Aviation emissions are an important contributor to climate change. This report examines New Zealand's emissions from domestic and international aviation and explores options for reducing these emissions.
... The two largest groups of migrants are from the UK (265,000 people) and China (144,000). Perhaps 1 million New Zealanders live overseas, including one in six Māori . ...
... IATA  The lion's share of many aviation pathways focus on sustainable aviation fuels (SAF); see Rae and Callister  for a New Zealand-oriented review. The challenges of these pathways are extreme. ...
Prior to Covid, the global aviation industry was undergoing a period of unprecedented growth and was predicted to continue growing rapidly for at least the next three decades. But the emissions growth associated with this forecast traffic growth was incompatible with the goals of the Paris Agreement on climate change. Therefore, many industry groups, governments, and NGOs have been preparing net zero 2050 pathways for aviation. One sign of this increased activity is the 'International Aviation Climate Ambition' group formed at Glasgow in 2021, whose members, including New Zealand, have committed to preparing 'ambitious and concrete' plans this year to reduce aviation emissions. New Zealand has particularly high aviation emissions, both per capita and as a proportion of all carbon dioxide emissions, and proven ability to increase them rapidly. New Zealand has the experience of an almost complete halt to international aviation during Covid. We survey recent developments in this area with particular reference to New Zealand, finding that aviation pathways with very high proportions of sustainable aviation fuel are unrealistic, even more so when combined with high traffic growth. Therefore, the main other thing that affects emissions-the amount of flying, and the factors that determine it-is examined closely. We conclude that a national action plan should include consideration of the "avoid, shift, improve" framework; emissions pricing and the "polluter pays" principle; regulation of emissions and emissions intensity; the non-CO 2 effects of aviation; the distribution of flying; the availability of substitutes, and the national strategies for those substitutes; coordination with the tourist industry; the rate of growth or degrowth; the role of airports; timely implementation; emphasis on proven technologies; the lifecycle emissions and resource requirements of sustainable aviation fuels; a fair share for aviation emissions with reference to the whole population and economy; and the transition to true sustainability respecting the rights of future generations.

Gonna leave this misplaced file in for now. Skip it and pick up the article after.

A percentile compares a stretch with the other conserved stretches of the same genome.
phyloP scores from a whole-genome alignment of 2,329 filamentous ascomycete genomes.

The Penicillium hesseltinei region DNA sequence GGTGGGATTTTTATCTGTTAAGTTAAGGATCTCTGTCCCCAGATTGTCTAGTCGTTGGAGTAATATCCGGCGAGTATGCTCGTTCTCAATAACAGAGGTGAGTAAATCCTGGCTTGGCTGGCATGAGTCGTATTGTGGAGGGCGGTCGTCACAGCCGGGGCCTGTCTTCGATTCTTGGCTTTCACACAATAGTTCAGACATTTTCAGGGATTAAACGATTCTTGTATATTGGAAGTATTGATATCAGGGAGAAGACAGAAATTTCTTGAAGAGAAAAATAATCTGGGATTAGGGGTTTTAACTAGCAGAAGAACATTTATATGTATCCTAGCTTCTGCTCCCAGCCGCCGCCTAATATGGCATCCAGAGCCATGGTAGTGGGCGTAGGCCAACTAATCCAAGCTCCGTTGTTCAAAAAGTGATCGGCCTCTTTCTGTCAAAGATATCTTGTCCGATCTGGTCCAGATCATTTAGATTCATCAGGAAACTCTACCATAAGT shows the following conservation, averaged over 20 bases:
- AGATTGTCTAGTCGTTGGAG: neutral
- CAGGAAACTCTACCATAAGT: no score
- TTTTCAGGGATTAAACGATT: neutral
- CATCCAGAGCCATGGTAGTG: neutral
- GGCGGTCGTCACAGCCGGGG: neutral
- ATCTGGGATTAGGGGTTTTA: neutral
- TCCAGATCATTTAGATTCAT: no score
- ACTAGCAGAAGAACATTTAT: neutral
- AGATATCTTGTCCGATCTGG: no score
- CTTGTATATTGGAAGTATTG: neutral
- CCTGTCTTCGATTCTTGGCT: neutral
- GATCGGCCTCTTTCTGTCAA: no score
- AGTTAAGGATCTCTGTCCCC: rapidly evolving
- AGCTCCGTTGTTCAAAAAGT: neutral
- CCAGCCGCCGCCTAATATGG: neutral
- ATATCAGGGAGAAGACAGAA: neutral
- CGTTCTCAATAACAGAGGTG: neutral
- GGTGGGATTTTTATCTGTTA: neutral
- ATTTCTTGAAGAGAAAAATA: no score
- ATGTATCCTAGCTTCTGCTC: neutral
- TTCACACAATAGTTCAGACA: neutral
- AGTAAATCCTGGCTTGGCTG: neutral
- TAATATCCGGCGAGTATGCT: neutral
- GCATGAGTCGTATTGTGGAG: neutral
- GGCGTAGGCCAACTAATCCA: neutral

The high carbon emissions arising from academic air travel has become a priority issue for university sustainability programmes. However, efforts to mitigate academic air travel emissions requires the commitment and attention of a range of actors. It is essential to comprehensively identify and understand the factors affecting academics’ established aeromobility as a critical step towards system-wide practice change. This research explores this issue by proposing a practice-based academic flying framework and empirically applying the framework. This research found that cognitive norms are the key to affecting academic air travel decisions. The change of cognitive norms depends on collective action of all stakeholders. The empirical application allows the framework to align with university practices and provide stakeholders with a sufficient understanding of factors affecting academic air travel practices. We conclude with a call for all stakeholders to collaboratively create an environment that supports academics through a period of post-COVID practice transition.